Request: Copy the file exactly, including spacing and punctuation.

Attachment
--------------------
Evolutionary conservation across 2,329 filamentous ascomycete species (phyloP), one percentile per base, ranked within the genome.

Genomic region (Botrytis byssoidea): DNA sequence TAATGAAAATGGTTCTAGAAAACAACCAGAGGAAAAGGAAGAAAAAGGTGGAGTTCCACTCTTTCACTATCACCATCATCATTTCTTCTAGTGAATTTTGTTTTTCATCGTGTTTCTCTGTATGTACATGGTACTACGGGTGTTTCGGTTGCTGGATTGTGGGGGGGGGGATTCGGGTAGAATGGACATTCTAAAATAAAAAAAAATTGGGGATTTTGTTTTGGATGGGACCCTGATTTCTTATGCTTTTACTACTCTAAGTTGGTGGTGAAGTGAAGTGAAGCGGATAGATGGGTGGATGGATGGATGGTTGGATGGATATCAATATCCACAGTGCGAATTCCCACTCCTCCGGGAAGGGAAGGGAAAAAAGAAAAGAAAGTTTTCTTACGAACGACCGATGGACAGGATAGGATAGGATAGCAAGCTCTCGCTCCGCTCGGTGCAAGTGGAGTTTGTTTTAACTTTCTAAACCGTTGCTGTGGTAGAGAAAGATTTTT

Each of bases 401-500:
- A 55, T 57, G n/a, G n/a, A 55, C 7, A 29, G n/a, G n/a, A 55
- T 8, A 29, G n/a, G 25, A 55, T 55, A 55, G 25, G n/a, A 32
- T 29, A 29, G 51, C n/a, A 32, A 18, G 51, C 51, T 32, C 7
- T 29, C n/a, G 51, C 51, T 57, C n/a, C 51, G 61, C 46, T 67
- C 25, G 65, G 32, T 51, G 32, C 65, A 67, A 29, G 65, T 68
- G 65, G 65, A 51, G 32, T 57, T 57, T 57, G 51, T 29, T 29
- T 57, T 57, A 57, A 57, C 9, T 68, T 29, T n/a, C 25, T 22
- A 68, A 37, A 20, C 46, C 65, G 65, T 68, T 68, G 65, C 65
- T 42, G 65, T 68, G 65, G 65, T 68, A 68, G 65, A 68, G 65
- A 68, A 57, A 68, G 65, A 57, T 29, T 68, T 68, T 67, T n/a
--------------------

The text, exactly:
Evolutionary conservation across 2,329 filamentous ascomycete species (phyloP), one percentile per base, ranked within the genome.

Genomic region (Botrytis byssoidea): DNA sequence TAATGAAAATGGTTCTAGAAAACAACCAGAGGAAAAGGAAGAAAAAGGTGGAGTTCCACTCTTTCACTATCACCATCATCATTTCTTCTAGTGAATTTTGTTTTTCATCGTGTTTCTCTGTATGTACATGGTACTACGGGTGTTTCGGTTGCTGGATTGTGGGGGGGGGGATTCGGGTAGAATGGACATTCTAAAATAAAAAAAAATTGGGGATTTTGTTTTGGATGGGACCCTGATTTCTTATGCTTTTACTACTCTAAGTTGGTGGTGAAGTGAAGTGAAGCGGATAGATGGGTGGATGGATGGATGGTTGGATGGATATCAATATCCACAGTGCGAATTCCCACTCCTCCGGGAAGGGAAGGGAAAAAAGAAAAGAAAGTTTTCTTACGAACGACCGATGGACAGGATAGGATAGGATAGCAAGCTCTCGCTCCGCTCGGTGCAAGTGGAGTTTGTTTTAACTTTCTAAACCGTTGCTGTGGTAGAGAAAGATTTTT

Each of bases 401-500:
- A 55, T 57, G n/a, G n/a, A 55, C 7, A 29, G n/a, G n/a, A 55
- T 8, A 29, G n/a, G 25, A 55, T 55, A 55, G 25, G n/a, A 32
- T 29, A 29, G 51, C n/a, A 32, A 18, G 51, C 51, T 32, C 7
- T 29, C n/a, G 51, C 51, T 57, C n/a, C 51, G 61, C 46, T 67
- C 25, G 65, G 32, T 51, G 32, C 65, A 67, A 29, G 65, T 68
- G 65, G 65, A 51, G 32, T 57, T 57, T 57, G 51, T 29, T 29
- T 57, T 57, A 57, A 57, C 9, T 68, T 29, T n/a, C 25, T 22
- A 68, A 37, A 20, C 46, C 65, G 65, T 68, T 68, G 65, C 65
- T 42, G 65, T 68, G 65, G 65, T 68, A 68, G 65, A 68, G 65
- A 68, A 57, A 68, G 65, A 57, T 29, T 68, T 68, T 67, T n/a